Pitman Grove Historic District
The Pitman Grove Historic District was listed on the National Register of Historic Places on 1977. Portions of the content of this web page were adapted from a copy of the original nomination document. [†] Adaptation copyright © 2016, The Gombach Group.
Pitman Grove is a good surviving planned community from the 19th century. It was also a camp meeting town, and represents a form of religious practice which was quite widespread in its time.
There were a number of such communities in New Jersey, including Ocean Grove, Island Heights, and Mount Taber, but these all had fairly ordinary plans based upon a grid. Of New Jersey's camp meeting towns, Pitman Grove's plan with its spoked wheel configuration is the most interesting and unusual.
Although the buildings lack individual distinction, their high pitched roofs, simple massing, and doll house scale give the Grove charm. In addition, the radial pathways set up vistas whose rhythmic progressions of gables are made more interesting by subtle variation in height. Moreover, Pitman is a surviving 19th Century environment, complete with most of the styles which were popular from 1870 to 1900. It demonstrates the ways in which these styles were burlesqued to produce picturesque effects on ordinary buildings.
In the 19th Century camp meetings constituted the frontiersman's sabbath. This was the cultural base of early Methodism. With improved transportation and urbanization the church changed. The camp meetings enjoyed a resurgence after the Civil War. This resulted from renewed interest generated by the Centenary of Methodism in America, in 1866. The centenary camp, at nearby Barnsboro, employed a circular plan with radiating streets lined with tents. By the summer of 1869 the camp meeting attracted thousands of visitors. But the camp could not be expanded owing to adjacent marlpits, whose mining possibilities precluded any other use. In June of 1871 a group, which included a number of officials of the Centenary camp, formed the New Jersey Conference Camp Meeting Association, which had authority to adopt ordinances governing people within the bounds of the area. Shares were sold to raise money. Seventy acres were purchased near the Railroad line in the present location of Pitman. At this time, a close relationship was established with the Ocean Grove Camp Meeting Association. Dr. A. E. Ballard was an officer in both groups. It was felt that a rural resort like Pitman, would be an excellent complement to a seaside resort like Ocean Grove. The association decided to name the new camp meeting after Reverend Charles Pitman (1796-1854) whose religious oratory was renown in his time. Pitman was a native of New Jersey who spoke at many camp meetings during the first half of the 19th Century.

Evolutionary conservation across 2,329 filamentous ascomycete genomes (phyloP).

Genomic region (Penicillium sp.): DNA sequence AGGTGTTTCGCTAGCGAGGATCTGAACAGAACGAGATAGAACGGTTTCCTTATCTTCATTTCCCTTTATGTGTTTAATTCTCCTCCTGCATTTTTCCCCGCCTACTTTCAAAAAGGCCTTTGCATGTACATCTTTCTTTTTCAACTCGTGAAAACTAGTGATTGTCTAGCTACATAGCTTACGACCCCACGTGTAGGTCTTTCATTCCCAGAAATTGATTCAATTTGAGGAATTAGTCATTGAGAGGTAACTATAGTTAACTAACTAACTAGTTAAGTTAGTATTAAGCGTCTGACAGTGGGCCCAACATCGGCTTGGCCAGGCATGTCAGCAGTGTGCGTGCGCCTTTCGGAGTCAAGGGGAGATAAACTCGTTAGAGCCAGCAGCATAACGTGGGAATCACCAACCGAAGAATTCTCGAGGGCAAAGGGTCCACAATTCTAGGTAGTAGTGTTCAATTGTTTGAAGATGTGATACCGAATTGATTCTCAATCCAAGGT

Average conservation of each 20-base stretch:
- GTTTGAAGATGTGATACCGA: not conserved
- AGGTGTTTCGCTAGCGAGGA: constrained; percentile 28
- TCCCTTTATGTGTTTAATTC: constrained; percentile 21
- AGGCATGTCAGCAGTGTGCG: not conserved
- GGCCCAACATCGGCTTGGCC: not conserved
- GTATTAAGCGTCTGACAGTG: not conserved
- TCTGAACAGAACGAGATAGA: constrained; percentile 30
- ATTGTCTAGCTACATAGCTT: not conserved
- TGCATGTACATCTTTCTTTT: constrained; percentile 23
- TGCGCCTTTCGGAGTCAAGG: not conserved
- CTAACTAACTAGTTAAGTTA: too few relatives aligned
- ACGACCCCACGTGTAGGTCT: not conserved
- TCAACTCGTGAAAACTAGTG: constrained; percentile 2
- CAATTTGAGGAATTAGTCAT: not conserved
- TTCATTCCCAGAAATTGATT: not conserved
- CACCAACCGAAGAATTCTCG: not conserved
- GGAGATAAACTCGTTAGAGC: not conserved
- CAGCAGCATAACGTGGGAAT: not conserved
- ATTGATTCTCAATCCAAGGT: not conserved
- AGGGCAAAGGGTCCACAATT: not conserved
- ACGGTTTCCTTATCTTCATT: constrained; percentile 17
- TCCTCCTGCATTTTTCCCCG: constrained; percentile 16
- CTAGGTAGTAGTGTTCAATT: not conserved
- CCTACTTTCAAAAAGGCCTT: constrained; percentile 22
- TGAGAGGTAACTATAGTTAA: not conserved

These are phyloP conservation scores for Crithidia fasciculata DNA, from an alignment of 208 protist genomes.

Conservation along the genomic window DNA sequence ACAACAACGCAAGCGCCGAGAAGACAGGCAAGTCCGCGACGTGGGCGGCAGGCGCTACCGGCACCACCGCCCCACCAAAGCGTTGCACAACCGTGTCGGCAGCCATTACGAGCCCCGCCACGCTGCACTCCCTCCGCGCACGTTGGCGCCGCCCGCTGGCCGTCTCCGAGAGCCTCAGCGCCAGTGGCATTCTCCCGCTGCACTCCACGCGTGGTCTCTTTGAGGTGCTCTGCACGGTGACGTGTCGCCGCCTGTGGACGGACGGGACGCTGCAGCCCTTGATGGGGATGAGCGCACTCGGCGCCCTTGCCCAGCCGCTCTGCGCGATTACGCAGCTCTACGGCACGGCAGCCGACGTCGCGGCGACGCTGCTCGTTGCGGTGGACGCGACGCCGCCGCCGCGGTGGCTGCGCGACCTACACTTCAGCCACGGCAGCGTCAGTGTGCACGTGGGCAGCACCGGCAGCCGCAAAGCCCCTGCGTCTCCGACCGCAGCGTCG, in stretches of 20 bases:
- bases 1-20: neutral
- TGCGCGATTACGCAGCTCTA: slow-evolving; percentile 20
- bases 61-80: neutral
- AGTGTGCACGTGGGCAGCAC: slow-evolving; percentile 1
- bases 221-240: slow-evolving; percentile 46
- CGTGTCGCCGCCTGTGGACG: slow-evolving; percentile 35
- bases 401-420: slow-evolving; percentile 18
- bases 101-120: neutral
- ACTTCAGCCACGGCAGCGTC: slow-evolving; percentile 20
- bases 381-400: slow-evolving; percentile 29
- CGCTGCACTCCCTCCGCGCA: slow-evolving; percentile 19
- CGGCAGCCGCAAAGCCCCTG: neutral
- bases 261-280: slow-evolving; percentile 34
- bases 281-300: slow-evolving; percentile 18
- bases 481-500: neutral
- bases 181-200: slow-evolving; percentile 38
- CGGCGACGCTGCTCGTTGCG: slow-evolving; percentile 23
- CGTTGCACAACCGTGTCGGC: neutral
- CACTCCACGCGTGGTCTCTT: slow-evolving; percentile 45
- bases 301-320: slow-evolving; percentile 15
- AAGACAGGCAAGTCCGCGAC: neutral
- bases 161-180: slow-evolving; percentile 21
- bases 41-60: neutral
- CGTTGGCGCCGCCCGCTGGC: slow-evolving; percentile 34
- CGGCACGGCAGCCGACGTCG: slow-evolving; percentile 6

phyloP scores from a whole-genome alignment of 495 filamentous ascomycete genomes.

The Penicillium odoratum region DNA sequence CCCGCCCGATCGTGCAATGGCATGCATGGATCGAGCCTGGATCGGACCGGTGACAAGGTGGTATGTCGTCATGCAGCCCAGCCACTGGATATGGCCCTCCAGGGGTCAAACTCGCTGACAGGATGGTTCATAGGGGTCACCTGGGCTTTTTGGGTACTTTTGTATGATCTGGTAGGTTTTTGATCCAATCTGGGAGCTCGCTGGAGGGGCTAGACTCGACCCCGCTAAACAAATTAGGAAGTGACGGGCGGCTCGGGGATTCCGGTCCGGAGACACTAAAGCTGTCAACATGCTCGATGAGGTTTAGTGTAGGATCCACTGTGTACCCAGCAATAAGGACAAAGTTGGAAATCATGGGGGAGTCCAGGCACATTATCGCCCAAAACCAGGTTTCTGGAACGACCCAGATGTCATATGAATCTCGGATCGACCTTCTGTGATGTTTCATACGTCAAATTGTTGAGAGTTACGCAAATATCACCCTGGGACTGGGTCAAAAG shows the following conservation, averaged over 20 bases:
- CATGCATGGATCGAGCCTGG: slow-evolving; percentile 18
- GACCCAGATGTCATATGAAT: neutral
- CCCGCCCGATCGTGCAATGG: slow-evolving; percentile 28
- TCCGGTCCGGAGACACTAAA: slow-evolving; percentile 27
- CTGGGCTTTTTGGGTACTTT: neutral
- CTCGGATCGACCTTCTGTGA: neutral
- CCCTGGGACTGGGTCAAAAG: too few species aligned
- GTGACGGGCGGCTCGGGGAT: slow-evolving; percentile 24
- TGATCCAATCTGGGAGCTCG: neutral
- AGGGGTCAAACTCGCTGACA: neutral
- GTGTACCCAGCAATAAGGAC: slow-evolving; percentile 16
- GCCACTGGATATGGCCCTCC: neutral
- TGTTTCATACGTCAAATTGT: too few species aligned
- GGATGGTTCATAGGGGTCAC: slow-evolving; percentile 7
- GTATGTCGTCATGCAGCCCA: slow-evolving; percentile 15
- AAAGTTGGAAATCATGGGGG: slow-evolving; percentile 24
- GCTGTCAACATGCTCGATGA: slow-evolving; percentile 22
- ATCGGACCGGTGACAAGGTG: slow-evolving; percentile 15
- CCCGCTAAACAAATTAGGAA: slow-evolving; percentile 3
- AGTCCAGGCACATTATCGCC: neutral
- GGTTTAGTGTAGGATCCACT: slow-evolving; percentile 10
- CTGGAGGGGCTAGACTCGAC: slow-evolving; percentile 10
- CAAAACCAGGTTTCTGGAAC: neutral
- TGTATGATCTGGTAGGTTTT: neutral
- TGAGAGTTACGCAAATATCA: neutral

At the Association Meeting in April 1871 "Brother Perry stated that the plan for the camp ground was in the process of preparation by Mr. Sloan, an architect of Philadelphia, but was not ready for submission." There is speculation that this referred to Samuel Sloan, a prominent architect, writer and editor of Architectural Review. It is not known if Sloan's plan was adopted but if it was, the execution was inept. This is suggested by the fact that the disposition of the radial pathways is irregular, and the fact that the auditorium is not quite central. This result can also be explained by the theory that Pitman's plan was taken from the plan of the Centenary Campground.
Concessions were sold to merchants for the privilege of selling provisions and services to campers. This resulted in a number of squabbles between local farmers and those who had purchased concession rights. Another perennial problem was the proper observance of the sabbath. The railroad had made an agreement with the Directors of the Camp Meeting not to stop at Pitman on Sundays, during camp meetings. This caused considerable inconvenience for the growing number of permanent residents. This resulted in periodic friction between the Camp Meeting Association and local residents.
The appeal of the Camp Meeting was twofold. For the city residents, the rural camp meeting helped to stave off the summer "back sliding" away from religion. For the farmers the camp meeting offered a social and exciting experience which was in sharp contrast to their somewhat boring lives.
Amenities began to appear at Pitman. During the Camp Meeting of 1878 a visitor noted, "no longer were there white tents among the brush wood trees," furnished with haunches for seats and straw for beds." Instead there were graveled walks, a large store, 4 restaurants, a barbers shop, an ice cream saloon and about 300 cottages. Two weeks prior to the opening of the camp meeting strings of wagons delivered supplies, six trains per day arrived, and the cottages filled up. Services were held continuously from 5 a.m. to 10 p.m.
† Mrs. Lorraine Mollenhauer, Pitman Grove Historic District, Gloucester County, NJ, nomination document, 1975, National Park Service, National Register of Historic Places, Washington, D.C.